Friday, November 02, 2007

Drink water, get plenty of sleep and take your weekly quiz.

Quiz me!

Aha! I got 7. Unbelievablly good guesses and I saw the 60 minutes interview with Sarko.
And I sewed a button on my lumberjack shirt on the way in to work.
What a great day!

Of course, I did not beat Bill, merely tied him.

So here's the tie breaker for all of you aces, Civic literacy.
Here are your benchmarks, in birth order; America's future, the Graham boys, and me. Bill will need to submit his in the comments.

Lamar = 90% (54)
Eric = 83.3% (50)
Scott Fares = 80% (48)
High school seniors =53.2% (32)

Gripes: I disagree with their answer for #58 and I totally mismarked the Monroe doctrine.

4 Comments:

Anonymous Jonathan said...

88.3% on the civics thing... not too shabby

2:23 PM  
Blogger Mr. Wentz said...

Five on the quiz, and, er... between Scott and seniors on the civics. I've never been good at civicity.

3:30 PM  
Anonymous Anonymous said...

Six on the quiz. It was a good week for guessing.

Lemony

3:53 PM  
Blogger Eric Hadley-Ives said...

I had 57 out of 60 for 95% on that civics quiz. Some other Eric had 50/60. I missed the "just war" question, but I knew something was fishy with that "no civilians casualties" since I remembered the answer should have been "minimized civilian casualties," but I forgot the bit about the authority of a legitimate sovereign. A tyrant, by definition, is incapable of involving a nation in a just war. Question #58 on the effect of federal reserve bank purchase of government bonds was the only item I guessed on, and I guess wrongly. And then, oddly enough, I missed the question on the definition of federalism.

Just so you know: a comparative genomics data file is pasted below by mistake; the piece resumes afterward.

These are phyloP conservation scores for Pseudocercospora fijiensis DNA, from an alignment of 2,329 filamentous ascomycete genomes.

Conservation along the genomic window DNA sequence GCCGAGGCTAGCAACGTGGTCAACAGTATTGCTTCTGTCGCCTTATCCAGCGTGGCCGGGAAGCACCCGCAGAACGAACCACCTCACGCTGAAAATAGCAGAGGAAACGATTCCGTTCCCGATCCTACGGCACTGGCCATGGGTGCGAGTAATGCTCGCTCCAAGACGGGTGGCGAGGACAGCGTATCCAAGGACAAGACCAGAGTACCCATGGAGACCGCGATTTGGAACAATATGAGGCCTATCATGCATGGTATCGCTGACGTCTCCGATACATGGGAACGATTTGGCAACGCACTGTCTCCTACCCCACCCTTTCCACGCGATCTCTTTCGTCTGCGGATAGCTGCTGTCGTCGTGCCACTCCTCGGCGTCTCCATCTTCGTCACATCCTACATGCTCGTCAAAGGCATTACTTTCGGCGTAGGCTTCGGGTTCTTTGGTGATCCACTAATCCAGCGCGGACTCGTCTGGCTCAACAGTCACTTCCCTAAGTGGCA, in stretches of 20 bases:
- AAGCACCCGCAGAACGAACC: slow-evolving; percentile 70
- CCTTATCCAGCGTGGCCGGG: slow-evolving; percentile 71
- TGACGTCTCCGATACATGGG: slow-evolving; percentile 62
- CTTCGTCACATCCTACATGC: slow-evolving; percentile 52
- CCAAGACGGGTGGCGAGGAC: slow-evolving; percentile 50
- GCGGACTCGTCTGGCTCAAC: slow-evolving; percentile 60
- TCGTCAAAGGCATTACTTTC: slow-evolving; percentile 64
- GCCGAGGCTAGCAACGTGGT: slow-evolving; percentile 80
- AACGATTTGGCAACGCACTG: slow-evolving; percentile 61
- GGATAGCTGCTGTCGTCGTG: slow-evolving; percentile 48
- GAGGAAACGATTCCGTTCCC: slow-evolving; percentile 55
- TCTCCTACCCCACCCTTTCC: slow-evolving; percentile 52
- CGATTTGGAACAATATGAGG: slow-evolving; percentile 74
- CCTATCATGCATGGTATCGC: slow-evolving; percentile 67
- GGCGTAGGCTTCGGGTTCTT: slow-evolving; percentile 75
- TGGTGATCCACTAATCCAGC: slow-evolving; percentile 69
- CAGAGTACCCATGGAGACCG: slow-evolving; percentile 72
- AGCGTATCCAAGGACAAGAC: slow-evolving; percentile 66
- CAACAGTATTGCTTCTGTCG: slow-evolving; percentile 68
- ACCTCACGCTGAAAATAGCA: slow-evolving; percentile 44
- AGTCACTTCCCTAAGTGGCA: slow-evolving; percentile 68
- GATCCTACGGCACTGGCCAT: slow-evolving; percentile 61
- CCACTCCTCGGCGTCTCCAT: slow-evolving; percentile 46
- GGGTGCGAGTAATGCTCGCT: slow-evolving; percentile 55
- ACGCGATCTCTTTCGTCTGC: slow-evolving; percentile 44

The question on income trends among the American classes is very misleading. The question asks about households, and it's true that lower class and middle class households saw gains in real money income between 1965 and 2005 ("the past 40 years"), but the gains were almost entirely earned in the period between 1965 and 1975. Real money income for lower and middle income households has increased only very slightly in the past thirty years, with most gains coming in the late 1990s. And, the correct answer was misleading because the word "households" did not appear in it. In fact, the incomes of *individuals* in the lower and middle class have not increased in real dollar terms over the past thirty years. Household income increases are almost entirely due to increased workforce participation (more women are working in 2005 than in 1965). Also, annual income gains for individuals in the lower and middle classes are due to an increase in hours worked, because there has a been a real money decrease (for men) in hourly wages for the lower and middle classes, and that holds if you divide salaried workers' annual pay by their annual hourly work effort.

I knew the answer the test-designers wanted for that question, but I'm not surprised that only 24% of everyone who has taken the test ever gets that item "correctly" as the answer is misleading.

- Eric (Hadley-Ives)

9:38 AM  

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